SI
SI
discoversearch

 Politics | A US National Health Care System?


Previous 10 | Next 10 
From: TimF4/13/2012 12:32:51 PM
   of 35849
 
Fact checking the fact checker on Paul Ryan’s Medicare reform plan

By Joseph Antos
April 6, 2012, 2:34 pm

On Tuesday, President Obama attacked what he claimed is the Republican Medicare plan. Jim Pethokoukis points out that Obama criticized a plan that no one has actually proposed. Today, Glenn Kessler (the Washington Post’s “Fact Checker”) takes on Obama’s claim that Paul Ryan’s plan would not protect seniors from the rising cost of health care. Kessler quotes me, and gets it partly right.

There really is no mystery about what the House Budget Committee documents say. Under Ryan’s plan, every senior will be able to afford full Medicare benefits, whether through a private insurer or the traditional program. In many parts of the country, traditional Medicare will be the low bidder. Indeed, the point of the proposal is to give seniors a good deal through competition, not to drive out traditional Medicare and not to dictate what plan seniors must choose.

It is no coincidence that Ryan adopts the same spending target that Obama proposes in his latest budget: GDP plus 0.5 percent. The GDP plus 0.5 percent target is a budget gimmick used to generate savings that CBO can score, whether or not those savings are actually achieved in future years. If seniors are harmed in any way under Ryan’s plan as a result of the spending target, they suffer the same harm under Obama’s.

The debate is over how Ryan would achieve budget savings, and again there is no mystery despite the White House’s best efforts to obfuscate the matter. Contrary to the claim from an unnamed Administration official, the spending target would not be met simply by slapping a cap on the federal subsidy and leaving seniors with unaffordable premiums. Congress would reduce program costs by cutting payments to providers, reducing program overhead, raising premiums to high-income beneficiaries—in other words, all the actions that Congress could take today if it had the will to rein in Medicare’s runaway spending.

In fact, enrollment in traditional Medicare is likely to be so great even a decade from now that any serious effort to reduce program costs would have to rely on such policies. According to the Medicare trustees, about 55 million people will be enrolled in traditional Medicare in 2022. Roughly $900 billion of the trillion dollars that Medicare will spend that year will be through the traditional program.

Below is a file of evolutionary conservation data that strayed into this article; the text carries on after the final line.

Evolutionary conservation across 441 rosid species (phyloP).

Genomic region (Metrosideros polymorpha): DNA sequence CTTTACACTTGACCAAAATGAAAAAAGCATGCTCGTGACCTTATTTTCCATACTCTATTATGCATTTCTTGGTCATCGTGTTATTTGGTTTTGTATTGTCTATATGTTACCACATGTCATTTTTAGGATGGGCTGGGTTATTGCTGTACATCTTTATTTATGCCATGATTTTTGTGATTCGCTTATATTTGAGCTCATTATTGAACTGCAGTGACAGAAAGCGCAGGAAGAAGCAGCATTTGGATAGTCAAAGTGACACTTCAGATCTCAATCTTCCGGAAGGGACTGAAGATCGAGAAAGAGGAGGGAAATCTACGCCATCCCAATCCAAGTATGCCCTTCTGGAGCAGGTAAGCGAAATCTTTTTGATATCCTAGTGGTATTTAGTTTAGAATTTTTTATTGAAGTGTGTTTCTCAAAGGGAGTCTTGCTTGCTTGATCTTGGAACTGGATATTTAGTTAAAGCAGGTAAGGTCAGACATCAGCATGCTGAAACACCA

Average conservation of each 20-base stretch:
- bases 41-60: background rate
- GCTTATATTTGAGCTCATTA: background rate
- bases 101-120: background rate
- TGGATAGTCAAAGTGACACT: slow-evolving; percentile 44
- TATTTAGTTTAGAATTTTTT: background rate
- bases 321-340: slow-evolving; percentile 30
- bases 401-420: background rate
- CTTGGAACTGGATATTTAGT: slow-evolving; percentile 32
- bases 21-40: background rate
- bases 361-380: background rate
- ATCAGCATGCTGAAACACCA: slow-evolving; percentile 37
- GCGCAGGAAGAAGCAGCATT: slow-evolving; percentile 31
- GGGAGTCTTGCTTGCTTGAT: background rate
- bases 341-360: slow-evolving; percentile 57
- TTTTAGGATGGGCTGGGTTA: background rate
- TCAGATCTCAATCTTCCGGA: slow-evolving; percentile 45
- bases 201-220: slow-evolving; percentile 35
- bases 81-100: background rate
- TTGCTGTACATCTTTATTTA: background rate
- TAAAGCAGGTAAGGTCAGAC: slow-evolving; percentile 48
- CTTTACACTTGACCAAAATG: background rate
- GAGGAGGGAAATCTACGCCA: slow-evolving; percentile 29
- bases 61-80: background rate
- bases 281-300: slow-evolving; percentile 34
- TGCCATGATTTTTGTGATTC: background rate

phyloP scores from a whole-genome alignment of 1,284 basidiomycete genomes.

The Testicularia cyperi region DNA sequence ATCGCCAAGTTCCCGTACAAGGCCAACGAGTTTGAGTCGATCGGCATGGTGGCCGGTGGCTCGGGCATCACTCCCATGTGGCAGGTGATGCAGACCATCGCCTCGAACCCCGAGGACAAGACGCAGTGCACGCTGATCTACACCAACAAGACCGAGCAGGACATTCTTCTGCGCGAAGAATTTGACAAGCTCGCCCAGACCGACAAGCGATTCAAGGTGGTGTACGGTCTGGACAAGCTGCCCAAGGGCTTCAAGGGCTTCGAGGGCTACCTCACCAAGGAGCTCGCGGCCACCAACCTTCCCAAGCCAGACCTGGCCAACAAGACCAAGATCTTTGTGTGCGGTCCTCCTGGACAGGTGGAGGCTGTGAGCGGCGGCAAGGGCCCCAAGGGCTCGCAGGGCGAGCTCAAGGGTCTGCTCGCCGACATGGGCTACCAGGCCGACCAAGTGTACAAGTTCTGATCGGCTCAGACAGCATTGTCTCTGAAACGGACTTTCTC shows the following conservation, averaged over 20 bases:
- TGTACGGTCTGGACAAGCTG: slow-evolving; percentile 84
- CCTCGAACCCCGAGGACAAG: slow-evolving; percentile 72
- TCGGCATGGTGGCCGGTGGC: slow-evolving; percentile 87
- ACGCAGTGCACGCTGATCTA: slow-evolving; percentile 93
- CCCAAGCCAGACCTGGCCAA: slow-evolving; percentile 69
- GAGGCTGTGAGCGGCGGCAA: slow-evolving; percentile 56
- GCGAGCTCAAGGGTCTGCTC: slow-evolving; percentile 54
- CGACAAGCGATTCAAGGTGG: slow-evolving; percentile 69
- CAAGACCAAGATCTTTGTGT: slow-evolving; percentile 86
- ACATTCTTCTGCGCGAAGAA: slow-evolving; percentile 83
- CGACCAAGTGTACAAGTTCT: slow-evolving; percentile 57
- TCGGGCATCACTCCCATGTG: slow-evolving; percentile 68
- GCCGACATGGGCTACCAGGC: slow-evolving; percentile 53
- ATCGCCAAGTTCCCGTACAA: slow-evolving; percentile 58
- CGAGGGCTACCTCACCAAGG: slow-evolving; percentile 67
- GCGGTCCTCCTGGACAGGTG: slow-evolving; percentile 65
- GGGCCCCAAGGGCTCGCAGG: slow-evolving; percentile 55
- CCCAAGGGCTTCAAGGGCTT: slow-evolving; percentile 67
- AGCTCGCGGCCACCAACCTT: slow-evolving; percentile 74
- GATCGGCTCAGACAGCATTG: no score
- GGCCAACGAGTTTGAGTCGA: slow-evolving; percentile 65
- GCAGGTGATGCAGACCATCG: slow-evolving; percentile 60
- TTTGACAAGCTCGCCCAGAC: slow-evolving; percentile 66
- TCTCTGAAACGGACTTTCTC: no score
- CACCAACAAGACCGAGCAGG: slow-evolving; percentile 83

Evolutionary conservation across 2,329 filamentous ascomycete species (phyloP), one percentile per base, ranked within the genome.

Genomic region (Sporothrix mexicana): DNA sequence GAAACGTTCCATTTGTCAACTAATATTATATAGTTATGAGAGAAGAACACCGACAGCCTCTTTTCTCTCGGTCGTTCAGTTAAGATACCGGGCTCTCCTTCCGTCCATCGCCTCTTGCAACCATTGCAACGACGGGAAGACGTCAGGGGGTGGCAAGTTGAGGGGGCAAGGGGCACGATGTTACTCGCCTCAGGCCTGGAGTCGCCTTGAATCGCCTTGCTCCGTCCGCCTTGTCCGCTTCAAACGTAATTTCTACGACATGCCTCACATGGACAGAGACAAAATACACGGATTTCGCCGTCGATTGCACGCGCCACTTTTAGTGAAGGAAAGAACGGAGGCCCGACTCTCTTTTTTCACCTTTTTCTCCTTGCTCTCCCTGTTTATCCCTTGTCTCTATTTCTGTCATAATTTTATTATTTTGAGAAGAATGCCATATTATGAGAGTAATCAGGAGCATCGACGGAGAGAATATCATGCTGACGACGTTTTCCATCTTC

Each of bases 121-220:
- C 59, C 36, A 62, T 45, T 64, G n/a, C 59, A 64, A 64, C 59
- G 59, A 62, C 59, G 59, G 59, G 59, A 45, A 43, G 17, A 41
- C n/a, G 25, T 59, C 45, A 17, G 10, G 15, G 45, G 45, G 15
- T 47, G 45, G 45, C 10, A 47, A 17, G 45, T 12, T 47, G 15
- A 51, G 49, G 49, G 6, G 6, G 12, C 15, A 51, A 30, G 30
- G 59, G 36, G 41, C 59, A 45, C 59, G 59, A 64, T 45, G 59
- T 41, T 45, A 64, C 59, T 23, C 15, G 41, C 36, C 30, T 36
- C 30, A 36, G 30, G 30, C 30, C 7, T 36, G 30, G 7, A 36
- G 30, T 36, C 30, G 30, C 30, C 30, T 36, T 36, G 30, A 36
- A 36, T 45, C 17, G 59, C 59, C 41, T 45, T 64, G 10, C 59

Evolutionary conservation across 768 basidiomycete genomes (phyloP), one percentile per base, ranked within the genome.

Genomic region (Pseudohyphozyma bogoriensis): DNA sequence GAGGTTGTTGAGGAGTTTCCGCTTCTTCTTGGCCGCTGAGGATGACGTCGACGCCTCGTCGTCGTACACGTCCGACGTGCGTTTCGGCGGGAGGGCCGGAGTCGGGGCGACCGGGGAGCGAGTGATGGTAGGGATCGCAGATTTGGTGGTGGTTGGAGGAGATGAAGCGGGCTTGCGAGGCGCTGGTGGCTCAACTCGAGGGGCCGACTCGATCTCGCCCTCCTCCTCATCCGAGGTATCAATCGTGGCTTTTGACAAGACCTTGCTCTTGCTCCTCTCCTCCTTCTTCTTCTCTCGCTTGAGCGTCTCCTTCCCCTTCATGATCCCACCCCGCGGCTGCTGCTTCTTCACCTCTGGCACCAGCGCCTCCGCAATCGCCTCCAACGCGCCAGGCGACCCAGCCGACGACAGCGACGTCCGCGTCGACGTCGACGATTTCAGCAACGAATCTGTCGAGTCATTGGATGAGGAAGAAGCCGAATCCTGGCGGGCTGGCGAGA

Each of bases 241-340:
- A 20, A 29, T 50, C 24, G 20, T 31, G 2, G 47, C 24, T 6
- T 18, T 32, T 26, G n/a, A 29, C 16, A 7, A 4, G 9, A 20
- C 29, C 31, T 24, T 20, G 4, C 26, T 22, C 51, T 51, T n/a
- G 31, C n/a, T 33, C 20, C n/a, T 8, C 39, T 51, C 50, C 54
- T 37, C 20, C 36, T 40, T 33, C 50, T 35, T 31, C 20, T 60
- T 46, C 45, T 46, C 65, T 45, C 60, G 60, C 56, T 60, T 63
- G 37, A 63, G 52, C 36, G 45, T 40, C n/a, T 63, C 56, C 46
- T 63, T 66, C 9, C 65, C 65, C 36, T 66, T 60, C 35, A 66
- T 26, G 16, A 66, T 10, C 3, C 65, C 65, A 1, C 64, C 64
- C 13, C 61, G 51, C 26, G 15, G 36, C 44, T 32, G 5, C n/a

It is ludicrous to argue, as the White House does, that deficit reduction efforts under the Ryan plan would ignore opportunities to reduce Medicare’s operating costs and simply pass the high costs onto seniors. Although Ryan’s plan does not spell out in great detail all of the mechanisms it would use to slow Medicare spending, it is clear that Congress would have all the policy tools needed to ensure affordable health care for our seniors. But Congress would have to find the political guts to use them. That has been our problem all along.

blog.american.com 

Share Recommend | Keep | Reply | Mark as Last Read

To: TimF who wrote (23658)4/14/2012 8:59:11 AM
From: Peter Dierks
   of 35849
 
Unfortunately the national democrat mindset is that they will grow government or else it is a cut that their liberal media allies will echo for eternity. IMHO, until the mindset of the Tea Party takes hold the best we can hope for this country is gridlock.

Share Recommend | Keep | Reply | Mark as Last Read

From: TimF4/14/2012 11:24:18 AM
   of 35849
 
Still Unprecedented: Recycling the Same Two Examples of Supposed Economic Mandates
Randy Barnett • April 13, 2012 3:59 pm

My friend, Harvard law professor Einer Elhauge, has an essay in the New Republic, If Health Insurance Mandates Are Unconstitutional, Why Did the Founding Fathers Back Them?, in which he breathlessly recycles the same two supposed precedents for economic mandates under the Commerce Clause that have been much discussed over the past two years. The first is the requirement that ship owners provide insurance for their sailors. While navigation laws such as this one were an exercise of the commerce power, it is a garden variety regulation of how commerce, in this case the activity of shipping, is to be conducted. To be subjected to this regulation, you first have to engage in the commercial activity of shipping, or what was called, “the carrying trade.” The fact that this particular regulation required ship owners to provide insurance does not distinguish it from, say, regulations providing for life preservers or life boats (which also have to be purchased!).

The second is the well-trod example of the Militia Act that requires persons to provide their own weapons. Of course, this was an exercise of Congress’s militia power, and the militia duty traditionally required members to provide their own weapons. Contrary to Elhauge’s characterization of this as a “purchase mandate,” guns could be gifts or borrowed or inherited. There was no requirement that they be purchased. Challengers to the mandate have never denied that Congress has the power to require persons to do things. I have long listed the draft, jury duty, the filing of a tax return, and service on a posse, as examples of fundamental duties of citizenship that are owed to the government in return to the protection it affords to citizens. This is all explained in my 2010 article, Commandeering the People: Why the Individual Insurance Mandate is Unconstitutional. But just because the federal government has the power to make you fight and die for your country does not entail that it has the totalitarian power to make you do anything less than this.